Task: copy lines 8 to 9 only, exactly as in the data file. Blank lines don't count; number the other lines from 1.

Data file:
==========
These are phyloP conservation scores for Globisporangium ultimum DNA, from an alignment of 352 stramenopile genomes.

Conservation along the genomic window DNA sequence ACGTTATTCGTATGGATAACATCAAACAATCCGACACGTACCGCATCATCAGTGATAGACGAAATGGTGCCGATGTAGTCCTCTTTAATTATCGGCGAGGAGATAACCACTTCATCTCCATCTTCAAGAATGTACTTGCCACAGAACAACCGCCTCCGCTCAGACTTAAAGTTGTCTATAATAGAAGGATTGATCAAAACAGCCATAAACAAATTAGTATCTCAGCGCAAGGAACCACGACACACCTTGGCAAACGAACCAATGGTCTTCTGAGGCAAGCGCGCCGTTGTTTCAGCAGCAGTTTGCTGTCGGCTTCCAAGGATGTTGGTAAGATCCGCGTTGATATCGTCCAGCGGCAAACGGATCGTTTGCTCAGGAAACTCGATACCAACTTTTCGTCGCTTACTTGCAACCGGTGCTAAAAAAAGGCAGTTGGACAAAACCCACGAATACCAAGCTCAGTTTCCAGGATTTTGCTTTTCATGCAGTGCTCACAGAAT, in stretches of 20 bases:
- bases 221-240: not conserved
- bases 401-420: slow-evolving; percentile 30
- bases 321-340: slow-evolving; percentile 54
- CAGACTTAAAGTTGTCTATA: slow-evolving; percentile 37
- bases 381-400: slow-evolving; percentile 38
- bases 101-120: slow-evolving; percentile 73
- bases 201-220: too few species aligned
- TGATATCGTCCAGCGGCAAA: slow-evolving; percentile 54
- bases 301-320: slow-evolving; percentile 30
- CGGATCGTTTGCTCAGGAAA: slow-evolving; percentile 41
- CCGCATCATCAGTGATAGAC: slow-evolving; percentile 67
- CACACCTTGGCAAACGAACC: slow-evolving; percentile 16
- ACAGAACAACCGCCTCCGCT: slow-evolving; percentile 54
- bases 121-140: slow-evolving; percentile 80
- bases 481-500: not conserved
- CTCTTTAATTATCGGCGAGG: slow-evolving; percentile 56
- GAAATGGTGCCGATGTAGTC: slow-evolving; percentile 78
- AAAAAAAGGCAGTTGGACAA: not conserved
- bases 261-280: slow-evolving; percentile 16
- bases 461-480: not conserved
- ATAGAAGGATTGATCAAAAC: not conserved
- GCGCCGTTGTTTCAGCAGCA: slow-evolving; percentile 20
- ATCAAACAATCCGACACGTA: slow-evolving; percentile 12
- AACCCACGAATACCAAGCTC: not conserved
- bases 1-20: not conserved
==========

- bases 101-120: slow-evolving; percentile 73
- bases 201-220: too few species aligned